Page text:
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Is Jay Cutler criticized too much?

After Chicago's oft-maligned quarterback delivered a gritty come-from-behind win over the Raiders on Sunday, that question was posed to Bears tight end Martellus Bennett.

It's safe to say the tongue-in-cheek Bennett is having some fun here, but what an answer.

The quotes predictably earned some laughs and retweets on Twitter, and good on Chicago Sun-Times reporter Patrick Finley for posing the question to Bennett -- the self-proclaimed "black unicorn" -- who's always a good quote.

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Inside Alfred Morris' unusual "stadium fam"

October 2, 2015

In a league that has increasingly devalued three-down, do-it-all running backs, Alfred Morris is an outlier. He can bruise inside, speed to the corner, catch, block, and make Pro Bowl selections look easy.

So one would be forgiven for thinking Morris, in his fourth year as Washington's bellcow, believes he deserves a little preferential treatment.

Not so.

In a warm, revealing blog for the Washington Post, Dan Steinberg discusses Morris' unique pregame routine, one that has made him a local favorite in and around FedEx Field. Before each home game, the running back gathers with stadium ushers and security guards in the corner of an end zone and just, well, talks to them.

Here's Steinberg:

He calls them "my Stadium Fam," and if you think there isn't peace and happiness at FedEx Field on fall Sundays, you've never observed these 20-minute sessions, which start with laughter and end with a prayer.

It sounds silly: work chit-chat like this is newsworthy? But on the Mount Olympus where successful, talented NFL players reside, the bond that Morris shares in these meetings, which he's joined since his rookie year, are rare.

"My first reaction was, 'Dang, this is Alfred Morris.' You know what I'm saying?" one stadium attendant is quoted as saying. "But seeing how cool and relaxed he was in talking to us, it made us feel cool and relaxed and easy talking to him."

It's not Morris' only humble quirk. He also cruises around in a restored 1991 Mazda he calls Bentley:

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The Pittsburgh Steelers' Antonio Brown might be the best receiver in the league.

He might also have the wildest haircut in the league -- or at least he appeared to during an interview before the NFL's opening game between the Steelers and New England Patriots.

We see you, Tony, paying homage to LEGO Man (or Devo).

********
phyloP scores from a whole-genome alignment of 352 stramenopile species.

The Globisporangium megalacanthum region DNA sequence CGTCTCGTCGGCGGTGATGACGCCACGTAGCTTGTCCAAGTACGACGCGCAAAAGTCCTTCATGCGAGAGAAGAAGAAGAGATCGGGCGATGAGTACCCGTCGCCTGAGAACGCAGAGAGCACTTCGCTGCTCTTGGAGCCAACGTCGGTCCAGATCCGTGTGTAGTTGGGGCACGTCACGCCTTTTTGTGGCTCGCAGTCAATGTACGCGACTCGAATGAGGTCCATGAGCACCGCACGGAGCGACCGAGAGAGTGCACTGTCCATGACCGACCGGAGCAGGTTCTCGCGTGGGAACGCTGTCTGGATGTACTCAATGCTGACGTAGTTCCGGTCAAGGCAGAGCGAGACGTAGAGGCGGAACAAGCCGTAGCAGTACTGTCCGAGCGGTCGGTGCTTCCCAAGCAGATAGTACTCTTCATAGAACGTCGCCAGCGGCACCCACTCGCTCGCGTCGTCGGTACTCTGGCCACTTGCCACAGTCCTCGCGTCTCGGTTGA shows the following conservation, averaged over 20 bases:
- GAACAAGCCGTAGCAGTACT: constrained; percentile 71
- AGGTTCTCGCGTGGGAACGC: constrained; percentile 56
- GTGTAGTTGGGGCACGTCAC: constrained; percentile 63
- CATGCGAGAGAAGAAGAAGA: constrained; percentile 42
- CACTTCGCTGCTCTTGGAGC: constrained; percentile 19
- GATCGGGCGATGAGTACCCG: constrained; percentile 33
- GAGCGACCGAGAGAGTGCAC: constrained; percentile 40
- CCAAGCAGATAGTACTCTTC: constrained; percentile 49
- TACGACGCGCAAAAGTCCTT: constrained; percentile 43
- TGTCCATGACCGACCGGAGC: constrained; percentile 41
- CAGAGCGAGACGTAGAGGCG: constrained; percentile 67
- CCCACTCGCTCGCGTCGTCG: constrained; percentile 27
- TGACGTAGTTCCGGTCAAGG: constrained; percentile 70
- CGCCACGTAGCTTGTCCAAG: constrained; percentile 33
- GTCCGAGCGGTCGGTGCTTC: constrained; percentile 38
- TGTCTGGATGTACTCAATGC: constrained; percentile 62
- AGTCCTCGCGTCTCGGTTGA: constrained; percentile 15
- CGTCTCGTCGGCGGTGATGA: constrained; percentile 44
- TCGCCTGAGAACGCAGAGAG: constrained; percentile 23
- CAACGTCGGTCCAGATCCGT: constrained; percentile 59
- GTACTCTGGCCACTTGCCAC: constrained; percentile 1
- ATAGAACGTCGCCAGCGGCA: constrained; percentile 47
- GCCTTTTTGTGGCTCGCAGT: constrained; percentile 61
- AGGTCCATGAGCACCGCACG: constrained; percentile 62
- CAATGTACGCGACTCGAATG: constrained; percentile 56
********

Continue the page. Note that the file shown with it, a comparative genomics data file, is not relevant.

(P.S. We love it.)

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Court SketchCourtesy Jane Rosenberg

While a federal court takes the next step in resolving Deflategate, a courtroom sketch emerged Wednesday of NFL commissioner Roger Goodell, New England Patriots quarterback Tom Brady, and the duo's assorted legal counsel.

The sketch, by artist Jane Rosenberg, lit up the Internet for its rough and approximate portrayal of Brady.

It features, from left, Jeff Pash, NFL executive vice president and general counsel; Goodell; Gregg Levy, NFL counsel; Adolpho Birch, NFL executive VP; Don Yee, Brady's agent; and Brady.

To be fair, Brady's face is one of the most recognizable in sports. Anything but pure photorealism would have provoked comments. And a courtroom artist's job is to capture the scene quickly. They aren't intending to emulate the Dutch masters.

But social media doesn't care about that. It cares about memes.

Here's how Brady actually looked today, soaking up cheers as he entered the federal courthouse.

As of Wednesday afternoon, there was no settlement in the case.

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For her third birthday, Riley Curry -- daughter of NBA MVP Stephen Curry-slash-probable most famous person related to basketball -- melted hearts and servers by breaking out The Whip and the Nae Nae.

Well, Leah Still -- ESPYS Jimmy V award honoree and daughter of Cincinnati Bengals defensive tackle Devon Still -- was not about to stand by silently.

In the paraphrased words of Billy Zane, it's a dance-off!

Now, we're not experts so we can't possibly pick a winner. But watch this space; this challenge might escalate.

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